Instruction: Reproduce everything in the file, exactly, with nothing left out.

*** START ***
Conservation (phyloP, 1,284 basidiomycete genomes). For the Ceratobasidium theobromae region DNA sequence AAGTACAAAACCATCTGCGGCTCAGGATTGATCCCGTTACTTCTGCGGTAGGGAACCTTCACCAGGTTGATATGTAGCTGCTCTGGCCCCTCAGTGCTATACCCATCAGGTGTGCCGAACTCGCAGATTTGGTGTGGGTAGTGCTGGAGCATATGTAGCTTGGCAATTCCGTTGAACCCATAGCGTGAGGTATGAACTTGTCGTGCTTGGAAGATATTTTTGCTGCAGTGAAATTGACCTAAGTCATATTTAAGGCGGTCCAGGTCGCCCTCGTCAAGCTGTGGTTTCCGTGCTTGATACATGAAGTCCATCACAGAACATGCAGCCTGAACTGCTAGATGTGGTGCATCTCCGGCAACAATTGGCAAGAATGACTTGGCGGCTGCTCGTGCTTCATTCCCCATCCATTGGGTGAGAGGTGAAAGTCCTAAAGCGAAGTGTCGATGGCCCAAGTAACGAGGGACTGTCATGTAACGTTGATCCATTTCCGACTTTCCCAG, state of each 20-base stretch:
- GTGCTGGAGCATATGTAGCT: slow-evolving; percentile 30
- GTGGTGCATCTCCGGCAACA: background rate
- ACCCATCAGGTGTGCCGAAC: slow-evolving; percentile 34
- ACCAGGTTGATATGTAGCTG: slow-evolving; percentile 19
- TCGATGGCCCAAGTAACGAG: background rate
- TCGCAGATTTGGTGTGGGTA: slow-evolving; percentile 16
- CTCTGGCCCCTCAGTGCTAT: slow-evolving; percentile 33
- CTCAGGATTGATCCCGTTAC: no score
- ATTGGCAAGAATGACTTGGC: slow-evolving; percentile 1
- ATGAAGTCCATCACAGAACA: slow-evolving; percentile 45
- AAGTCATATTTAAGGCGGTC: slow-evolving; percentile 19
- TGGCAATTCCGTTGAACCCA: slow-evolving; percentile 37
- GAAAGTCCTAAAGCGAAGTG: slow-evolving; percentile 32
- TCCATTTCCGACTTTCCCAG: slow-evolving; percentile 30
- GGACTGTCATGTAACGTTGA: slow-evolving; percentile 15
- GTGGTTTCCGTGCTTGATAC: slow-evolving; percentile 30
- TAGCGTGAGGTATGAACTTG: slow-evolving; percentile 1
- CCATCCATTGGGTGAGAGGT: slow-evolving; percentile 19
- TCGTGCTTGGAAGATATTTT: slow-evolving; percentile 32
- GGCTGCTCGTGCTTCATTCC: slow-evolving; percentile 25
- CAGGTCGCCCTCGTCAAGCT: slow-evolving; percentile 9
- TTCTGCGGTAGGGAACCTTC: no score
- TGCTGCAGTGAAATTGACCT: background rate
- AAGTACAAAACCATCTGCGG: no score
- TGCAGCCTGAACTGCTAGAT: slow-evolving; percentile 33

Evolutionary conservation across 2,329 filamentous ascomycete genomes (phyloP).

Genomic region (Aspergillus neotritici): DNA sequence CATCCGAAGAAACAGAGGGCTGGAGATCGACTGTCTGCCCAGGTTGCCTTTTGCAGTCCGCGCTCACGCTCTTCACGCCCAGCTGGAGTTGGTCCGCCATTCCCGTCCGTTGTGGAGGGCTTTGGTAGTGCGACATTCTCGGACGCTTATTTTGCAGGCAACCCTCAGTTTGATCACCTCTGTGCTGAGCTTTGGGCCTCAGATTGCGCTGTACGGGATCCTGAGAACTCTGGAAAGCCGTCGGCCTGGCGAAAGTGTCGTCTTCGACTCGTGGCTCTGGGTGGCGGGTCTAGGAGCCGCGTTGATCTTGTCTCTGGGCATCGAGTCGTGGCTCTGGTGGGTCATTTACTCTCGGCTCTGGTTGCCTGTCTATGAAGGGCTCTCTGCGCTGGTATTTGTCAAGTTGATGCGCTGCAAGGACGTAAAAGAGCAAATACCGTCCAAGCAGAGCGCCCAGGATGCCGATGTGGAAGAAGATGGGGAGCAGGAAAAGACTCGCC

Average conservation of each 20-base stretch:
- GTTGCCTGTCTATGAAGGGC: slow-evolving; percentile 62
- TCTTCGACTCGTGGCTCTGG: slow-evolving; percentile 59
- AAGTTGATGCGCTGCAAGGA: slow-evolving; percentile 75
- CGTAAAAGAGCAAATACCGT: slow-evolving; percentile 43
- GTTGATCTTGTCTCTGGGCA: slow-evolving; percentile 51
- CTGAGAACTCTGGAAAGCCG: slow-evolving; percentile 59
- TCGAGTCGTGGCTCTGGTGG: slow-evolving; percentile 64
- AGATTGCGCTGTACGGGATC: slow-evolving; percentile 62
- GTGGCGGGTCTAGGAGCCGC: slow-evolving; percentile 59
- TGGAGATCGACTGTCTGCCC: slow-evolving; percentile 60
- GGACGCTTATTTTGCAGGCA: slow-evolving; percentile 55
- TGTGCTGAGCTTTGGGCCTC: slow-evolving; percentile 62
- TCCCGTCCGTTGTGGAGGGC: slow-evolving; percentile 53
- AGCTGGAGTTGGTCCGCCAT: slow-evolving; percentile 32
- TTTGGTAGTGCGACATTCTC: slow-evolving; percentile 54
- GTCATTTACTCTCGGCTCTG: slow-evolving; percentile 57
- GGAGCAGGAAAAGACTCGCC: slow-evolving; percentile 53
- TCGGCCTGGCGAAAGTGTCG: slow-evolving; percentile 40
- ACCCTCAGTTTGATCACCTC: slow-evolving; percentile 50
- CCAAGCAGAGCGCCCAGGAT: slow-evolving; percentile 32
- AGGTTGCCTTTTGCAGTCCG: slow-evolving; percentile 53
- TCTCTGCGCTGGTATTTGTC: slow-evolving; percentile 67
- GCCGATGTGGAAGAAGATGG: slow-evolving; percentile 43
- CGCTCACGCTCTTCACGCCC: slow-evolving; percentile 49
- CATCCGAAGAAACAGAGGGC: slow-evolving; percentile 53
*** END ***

Conservation (phyloP, 1,284 basidiomycete genomes). For the Ceratobasidium theobromae region DNA sequence AAGTACAAAACCATCTGCGGCTCAGGATTGATCCCGTTACTTCTGCGGTAGGGAACCTTCACCAGGTTGATATGTAGCTGCTCTGGCCCCTCAGTGCTATACCCATCAGGTGTGCCGAACTCGCAGATTTGGTGTGGGTAGTGCTGGAGCATATGTAGCTTGGCAATTCCGTTGAACCCATAGCGTGAGGTATGAACTTGTCGTGCTTGGAAGATATTTTTGCTGCAGTGAAATTGACCTAAGTCATATTTAAGGCGGTCCAGGTCGCCCTCGTCAAGCTGTGGTTTCCGTGCTTGATACATGAAGTCCATCACAGAACATGCAGCCTGAACTGCTAGATGTGGTGCATCTCCGGCAACAATTGGCAAGAATGACTTGGCGGCTGCTCGTGCTTCATTCCCCATCCATTGGGTGAGAGGTGAAAGTCCTAAAGCGAAGTGTCGATGGCCCAAGTAACGAGGGACTGTCATGTAACGTTGATCCATTTCCGACTTTCCCAG, state of each 20-base stretch:
- GTGCTGGAGCATATGTAGCT: slow-evolving; percentile 30
- GTGGTGCATCTCCGGCAACA: background rate
- ACCCATCAGGTGTGCCGAAC: slow-evolving; percentile 34
- ACCAGGTTGATATGTAGCTG: slow-evolving; percentile 19
- TCGATGGCCCAAGTAACGAG: background rate
- TCGCAGATTTGGTGTGGGTA: slow-evolving; percentile 16
- CTCTGGCCCCTCAGTGCTAT: slow-evolving; percentile 33
- CTCAGGATTGATCCCGTTAC: no score
- ATTGGCAAGAATGACTTGGC: slow-evolving; percentile 1
- ATGAAGTCCATCACAGAACA: slow-evolving; percentile 45
- AAGTCATATTTAAGGCGGTC: slow-evolving; percentile 19
- TGGCAATTCCGTTGAACCCA: slow-evolving; percentile 37
- GAAAGTCCTAAAGCGAAGTG: slow-evolving; percentile 32
- TCCATTTCCGACTTTCCCAG: slow-evolving; percentile 30
- GGACTGTCATGTAACGTTGA: slow-evolving; percentile 15
- GTGGTTTCCGTGCTTGATAC: slow-evolving; percentile 30
- TAGCGTGAGGTATGAACTTG: slow-evolving; percentile 1
- CCATCCATTGGGTGAGAGGT: slow-evolving; percentile 19
- TCGTGCTTGGAAGATATTTT: slow-evolving; percentile 32
- GGCTGCTCGTGCTTCATTCC: slow-evolving; percentile 25
- CAGGTCGCCCTCGTCAAGCT: slow-evolving; percentile 9
- TTCTGCGGTAGGGAACCTTC: no score
- TGCTGCAGTGAAATTGACCT: background rate
- AAGTACAAAACCATCTGCGG: no score
- TGCAGCCTGAACTGCTAGAT: slow-evolving; percentile 33

Evolutionary conservation across 2,329 filamentous ascomycete genomes (phyloP).

Genomic region (Aspergillus neotritici): DNA sequence CATCCGAAGAAACAGAGGGCTGGAGATCGACTGTCTGCCCAGGTTGCCTTTTGCAGTCCGCGCTCACGCTCTTCACGCCCAGCTGGAGTTGGTCCGCCATTCCCGTCCGTTGTGGAGGGCTTTGGTAGTGCGACATTCTCGGACGCTTATTTTGCAGGCAACCCTCAGTTTGATCACCTCTGTGCTGAGCTTTGGGCCTCAGATTGCGCTGTACGGGATCCTGAGAACTCTGGAAAGCCGTCGGCCTGGCGAAAGTGTCGTCTTCGACTCGTGGCTCTGGGTGGCGGGTCTAGGAGCCGCGTTGATCTTGTCTCTGGGCATCGAGTCGTGGCTCTGGTGGGTCATTTACTCTCGGCTCTGGTTGCCTGTCTATGAAGGGCTCTCTGCGCTGGTATTTGTCAAGTTGATGCGCTGCAAGGACGTAAAAGAGCAAATACCGTCCAAGCAGAGCGCCCAGGATGCCGATGTGGAAGAAGATGGGGAGCAGGAAAAGACTCGCC

Average conservation of each 20-base stretch:
- GTTGCCTGTCTATGAAGGGC: slow-evolving; percentile 62
- TCTTCGACTCGTGGCTCTGG: slow-evolving; percentile 59
- AAGTTGATGCGCTGCAAGGA: slow-evolving; percentile 75
- CGTAAAAGAGCAAATACCGT: slow-evolving; percentile 43
- GTTGATCTTGTCTCTGGGCA: slow-evolving; percentile 51
- CTGAGAACTCTGGAAAGCCG: slow-evolving; percentile 59
- TCGAGTCGTGGCTCTGGTGG: slow-evolving; percentile 64
- AGATTGCGCTGTACGGGATC: slow-evolving; percentile 62
- GTGGCGGGTCTAGGAGCCGC: slow-evolving; percentile 59
- TGGAGATCGACTGTCTGCCC: slow-evolving; percentile 60
- GGACGCTTATTTTGCAGGCA: slow-evolving; percentile 55
- TGTGCTGAGCTTTGGGCCTC: slow-evolving; percentile 62
- TCCCGTCCGTTGTGGAGGGC: slow-evolving; percentile 53
- AGCTGGAGTTGGTCCGCCAT: slow-evolving; percentile 32
- TTTGGTAGTGCGACATTCTC: slow-evolving; percentile 54
- GTCATTTACTCTCGGCTCTG: slow-evolving; percentile 57
- GGAGCAGGAAAAGACTCGCC: slow-evolving; percentile 53
- TCGGCCTGGCGAAAGTGTCG: slow-evolving; percentile 40
- ACCCTCAGTTTGATCACCTC: slow-evolving; percentile 50
- CCAAGCAGAGCGCCCAGGAT: slow-evolving; percentile 32
- AGGTTGCCTTTTGCAGTCCG: slow-evolving; percentile 53
- TCTCTGCGCTGGTATTTGTC: slow-evolving; percentile 67
- GCCGATGTGGAAGAAGATGG: slow-evolving; percentile 43
- CGCTCACGCTCTTCACGCCC: slow-evolving; percentile 49
- CATCCGAAGAAACAGAGGGC: slow-evolving; percentile 53